Viruses have been of interest to mankind since their discovery as small infectious agents in the nineteenth century. Because many viruses cause diseases to humans and agriculture, they were rigorously studied for biological and medical purposes. Viruses have remarkable properties such as the symmetry and self-assembly of their protein envelope, maturation into infectious virions, structural stability, and disassembly. Solution X-ray scattering can probe structures and reactions in solutions, down to subnanometer spatial resolution and millisecond temporal resolution. It probes the bulk solution and reveals the average shape and average mass of particles in solution and can be used to study kinetics and thermodynamics of viruses at different stages of their life cycle. Here we review recent work that demonstrates the capabilities of solution X-ray scattering to study in vitro the viral life cycle.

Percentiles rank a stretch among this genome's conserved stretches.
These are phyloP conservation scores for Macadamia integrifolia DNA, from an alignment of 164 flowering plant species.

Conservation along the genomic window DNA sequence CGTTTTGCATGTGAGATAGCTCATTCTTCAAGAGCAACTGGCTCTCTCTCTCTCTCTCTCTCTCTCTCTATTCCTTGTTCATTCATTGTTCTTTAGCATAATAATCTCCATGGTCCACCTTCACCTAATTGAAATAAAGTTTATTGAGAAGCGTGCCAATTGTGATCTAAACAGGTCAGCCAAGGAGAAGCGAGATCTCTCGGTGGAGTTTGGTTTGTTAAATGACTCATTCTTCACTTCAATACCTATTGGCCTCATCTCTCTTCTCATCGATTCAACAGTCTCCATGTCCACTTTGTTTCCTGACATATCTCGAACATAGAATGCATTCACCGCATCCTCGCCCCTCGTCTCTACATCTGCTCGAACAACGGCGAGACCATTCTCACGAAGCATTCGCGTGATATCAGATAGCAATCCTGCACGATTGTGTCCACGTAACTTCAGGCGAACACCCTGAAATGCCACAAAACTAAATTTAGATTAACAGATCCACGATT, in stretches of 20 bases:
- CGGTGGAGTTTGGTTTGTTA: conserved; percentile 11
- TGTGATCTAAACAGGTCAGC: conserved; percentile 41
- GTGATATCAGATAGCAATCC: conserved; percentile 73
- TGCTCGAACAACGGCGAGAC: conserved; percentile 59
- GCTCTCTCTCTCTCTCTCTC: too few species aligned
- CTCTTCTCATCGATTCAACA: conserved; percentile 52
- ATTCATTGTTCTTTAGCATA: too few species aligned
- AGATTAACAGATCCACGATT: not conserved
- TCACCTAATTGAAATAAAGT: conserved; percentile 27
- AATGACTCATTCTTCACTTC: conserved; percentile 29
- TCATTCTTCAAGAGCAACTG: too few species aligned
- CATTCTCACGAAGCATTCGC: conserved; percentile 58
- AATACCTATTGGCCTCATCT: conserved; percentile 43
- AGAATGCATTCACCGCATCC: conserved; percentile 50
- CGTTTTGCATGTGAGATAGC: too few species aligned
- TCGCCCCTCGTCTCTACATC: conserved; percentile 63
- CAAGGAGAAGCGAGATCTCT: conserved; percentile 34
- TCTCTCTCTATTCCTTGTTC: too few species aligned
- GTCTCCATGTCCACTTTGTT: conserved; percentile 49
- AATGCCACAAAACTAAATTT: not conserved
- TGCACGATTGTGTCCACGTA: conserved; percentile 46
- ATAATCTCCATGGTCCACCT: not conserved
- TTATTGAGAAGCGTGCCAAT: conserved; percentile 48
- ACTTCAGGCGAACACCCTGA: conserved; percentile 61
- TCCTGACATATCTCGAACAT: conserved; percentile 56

Bibliographical noteFunding Information:
This work received financial support from the NIH, grants numbers R01AI118933 and RO1GM108021. D.K. received fellowship support from the Nano Center of The Hebrew University of Jerusalem and the Rudin Foundation.
© 2020, International Union for Pure and Applied Biophysics (IUPAB) and Springer-Verlag GmbH Germany, part of Springer Nature.
- Time-resolved SAXS